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By Trudy Balcom
Photo The wolf’s luxurious winter coat — a mixture of silver, brown and cream — ruffled slightly in the icy, gritty breeze kicked up by the helicopter rotors.
He didn’t notice. The Mexican gray wolf known as AM1249 was completely relaxed — tranquilized, the orange head of the dart that drugged him still hanging from a furry hind leg.
Mexican Wolf Release
A mexican wolf emerges from it’s containment after being captured, treated and tested by U.S. Fish and Wildlife biologists and the Arizona Department of Game and Fish. Cyrenea Piper of Vernon, a biolgist for Fish and Wildlife and the youngest biologist from the Springerville office, performed the release. The wolf was the Alpha from the Diamond Pack in Apache County.
Sherry Barrett, the head of the U.S. Fish and Wildlife’s Mexican gray wolf Recovery Program, carried his limp, heavy body from the helicopter to the tailgate of a waiting nearby truck that had been set up as an outdoor field clinic on the tarmac of the Springerville Airport.
His “name” — AM1249 — stands for alpha male; 1249 is his studbook number. All Mexican gray wolves are assigned a studbook number, whether they live in the wild or in captivity. As the alpha male of the Diamond Pack, this wolf is part of that pack’s only breeding pair, making him a critically important link in the survival of his species.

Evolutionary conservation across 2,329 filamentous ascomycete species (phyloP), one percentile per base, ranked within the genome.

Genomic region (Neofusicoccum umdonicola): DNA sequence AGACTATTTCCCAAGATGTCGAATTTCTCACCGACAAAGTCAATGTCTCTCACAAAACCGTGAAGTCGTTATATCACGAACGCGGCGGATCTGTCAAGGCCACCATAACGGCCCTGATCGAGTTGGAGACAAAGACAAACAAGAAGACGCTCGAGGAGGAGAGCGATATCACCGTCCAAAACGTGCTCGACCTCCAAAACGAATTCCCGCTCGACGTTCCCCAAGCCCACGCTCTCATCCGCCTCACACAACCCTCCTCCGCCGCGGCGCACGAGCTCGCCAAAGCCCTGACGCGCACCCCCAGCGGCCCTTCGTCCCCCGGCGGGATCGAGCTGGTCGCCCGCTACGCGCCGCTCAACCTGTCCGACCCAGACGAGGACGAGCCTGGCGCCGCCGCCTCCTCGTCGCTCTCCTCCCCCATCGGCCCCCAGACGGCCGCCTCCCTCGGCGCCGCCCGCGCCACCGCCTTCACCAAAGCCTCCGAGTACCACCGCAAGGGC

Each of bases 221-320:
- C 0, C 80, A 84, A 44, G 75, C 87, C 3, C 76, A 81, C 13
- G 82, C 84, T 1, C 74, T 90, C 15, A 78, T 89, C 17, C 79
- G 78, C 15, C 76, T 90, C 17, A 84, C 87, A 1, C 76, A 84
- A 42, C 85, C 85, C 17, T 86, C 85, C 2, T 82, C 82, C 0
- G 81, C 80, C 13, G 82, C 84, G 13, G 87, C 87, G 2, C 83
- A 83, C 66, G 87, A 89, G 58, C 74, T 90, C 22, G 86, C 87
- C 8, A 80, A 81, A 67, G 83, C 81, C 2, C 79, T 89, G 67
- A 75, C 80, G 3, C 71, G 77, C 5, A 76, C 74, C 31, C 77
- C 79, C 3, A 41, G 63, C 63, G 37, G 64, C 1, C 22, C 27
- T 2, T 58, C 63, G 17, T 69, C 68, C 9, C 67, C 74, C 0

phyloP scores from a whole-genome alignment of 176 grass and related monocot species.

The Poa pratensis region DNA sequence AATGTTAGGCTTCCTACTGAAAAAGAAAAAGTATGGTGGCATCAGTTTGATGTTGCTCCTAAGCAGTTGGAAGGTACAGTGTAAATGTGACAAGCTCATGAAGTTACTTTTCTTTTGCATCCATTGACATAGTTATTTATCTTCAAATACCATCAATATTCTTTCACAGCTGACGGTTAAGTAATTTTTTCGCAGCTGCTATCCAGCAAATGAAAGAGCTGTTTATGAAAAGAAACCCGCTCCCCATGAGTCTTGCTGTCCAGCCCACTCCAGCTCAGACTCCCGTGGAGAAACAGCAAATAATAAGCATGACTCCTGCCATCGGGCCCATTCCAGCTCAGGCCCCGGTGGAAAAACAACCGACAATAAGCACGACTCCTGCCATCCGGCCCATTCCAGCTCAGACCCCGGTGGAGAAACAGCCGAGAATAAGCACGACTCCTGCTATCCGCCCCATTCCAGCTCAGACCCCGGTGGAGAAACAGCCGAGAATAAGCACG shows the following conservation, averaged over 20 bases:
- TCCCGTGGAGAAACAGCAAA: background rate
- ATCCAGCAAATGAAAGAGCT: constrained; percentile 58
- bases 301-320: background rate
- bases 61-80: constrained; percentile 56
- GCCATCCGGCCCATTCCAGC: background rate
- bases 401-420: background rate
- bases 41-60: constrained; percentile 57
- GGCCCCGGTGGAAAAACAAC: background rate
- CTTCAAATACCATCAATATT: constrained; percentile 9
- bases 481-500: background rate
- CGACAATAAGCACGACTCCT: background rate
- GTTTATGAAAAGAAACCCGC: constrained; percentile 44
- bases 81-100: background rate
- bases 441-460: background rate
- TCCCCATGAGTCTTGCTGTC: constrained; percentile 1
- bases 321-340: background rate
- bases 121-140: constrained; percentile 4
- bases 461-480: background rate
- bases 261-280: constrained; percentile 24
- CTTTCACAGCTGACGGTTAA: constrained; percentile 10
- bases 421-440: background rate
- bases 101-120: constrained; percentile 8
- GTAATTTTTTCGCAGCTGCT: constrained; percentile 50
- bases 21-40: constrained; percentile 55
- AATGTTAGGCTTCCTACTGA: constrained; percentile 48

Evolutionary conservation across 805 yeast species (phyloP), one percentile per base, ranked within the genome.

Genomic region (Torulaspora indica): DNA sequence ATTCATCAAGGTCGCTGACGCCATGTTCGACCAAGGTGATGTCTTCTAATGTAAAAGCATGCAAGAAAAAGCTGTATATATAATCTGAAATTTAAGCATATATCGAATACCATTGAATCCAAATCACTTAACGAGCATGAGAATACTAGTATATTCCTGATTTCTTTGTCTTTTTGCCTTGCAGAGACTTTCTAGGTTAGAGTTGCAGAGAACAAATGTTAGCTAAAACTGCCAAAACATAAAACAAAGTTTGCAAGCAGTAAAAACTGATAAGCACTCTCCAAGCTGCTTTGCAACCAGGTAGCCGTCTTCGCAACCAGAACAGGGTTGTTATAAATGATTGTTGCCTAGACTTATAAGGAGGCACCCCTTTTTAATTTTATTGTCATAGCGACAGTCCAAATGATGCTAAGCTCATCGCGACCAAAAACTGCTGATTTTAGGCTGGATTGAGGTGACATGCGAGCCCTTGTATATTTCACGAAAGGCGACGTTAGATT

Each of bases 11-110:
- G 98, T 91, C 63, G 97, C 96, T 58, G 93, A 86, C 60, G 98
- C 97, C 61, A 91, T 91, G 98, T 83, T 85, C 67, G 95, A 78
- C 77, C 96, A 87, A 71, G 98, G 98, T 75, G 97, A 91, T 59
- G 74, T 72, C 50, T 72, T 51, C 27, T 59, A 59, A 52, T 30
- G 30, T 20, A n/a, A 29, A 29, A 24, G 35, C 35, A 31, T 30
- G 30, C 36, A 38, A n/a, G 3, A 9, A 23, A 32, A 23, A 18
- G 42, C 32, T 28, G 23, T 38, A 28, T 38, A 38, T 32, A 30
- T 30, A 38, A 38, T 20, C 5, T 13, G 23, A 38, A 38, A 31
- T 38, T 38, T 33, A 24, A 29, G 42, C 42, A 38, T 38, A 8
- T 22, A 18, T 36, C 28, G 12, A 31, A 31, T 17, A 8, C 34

The darting and capture of AM1249 was part of the annual census of the wild Mexican gray wolf populations in Arizona and New Mexico. Members of the Interagency Mexican Wolf Field Team representing five agencies — the U.S. Forest Service, USFWS, U.S. Department of Agriculture-Wildlife Services, Arizona Game and Fish and the White Mountain Apache Tribe — come together along with an attending veterinarian and flight crews to get an accurate estimate of how many wolves have survived the past year in the approximately 20 packs that live in the two states.
The census is conducted from November to February of each year, the time when the surviving pups born in spring have become young adults old enough to begin to venture away from their parents and seek out a new pack, and possibly a new mate.
Members of the IFT begin on the ground, documenting the numbers of wolves in each pack with visual counts and track counts.
“We try to get a look at all collared wolves before the actual helicopter count to better prepare us for scheduling our priority packs for capture. All collared wolves are flown (over) during the count to ensure we are thoroughly counting the population,” said Paul Greer, Mexican wolf IFT leader for Arizona Game and Fish.
The portion of the population count conducted from the air takes about 10 days and involves flights of fixed-wing aircraft and helicopters over areas where wolves are known to be present in the Mexican Wolf Reintroduction Area that primarily includes the Apache-Sitgreaves National Forest in Arizona, and the Gila National Forest in New Mexico. The count costs about $100,000 annually to complete.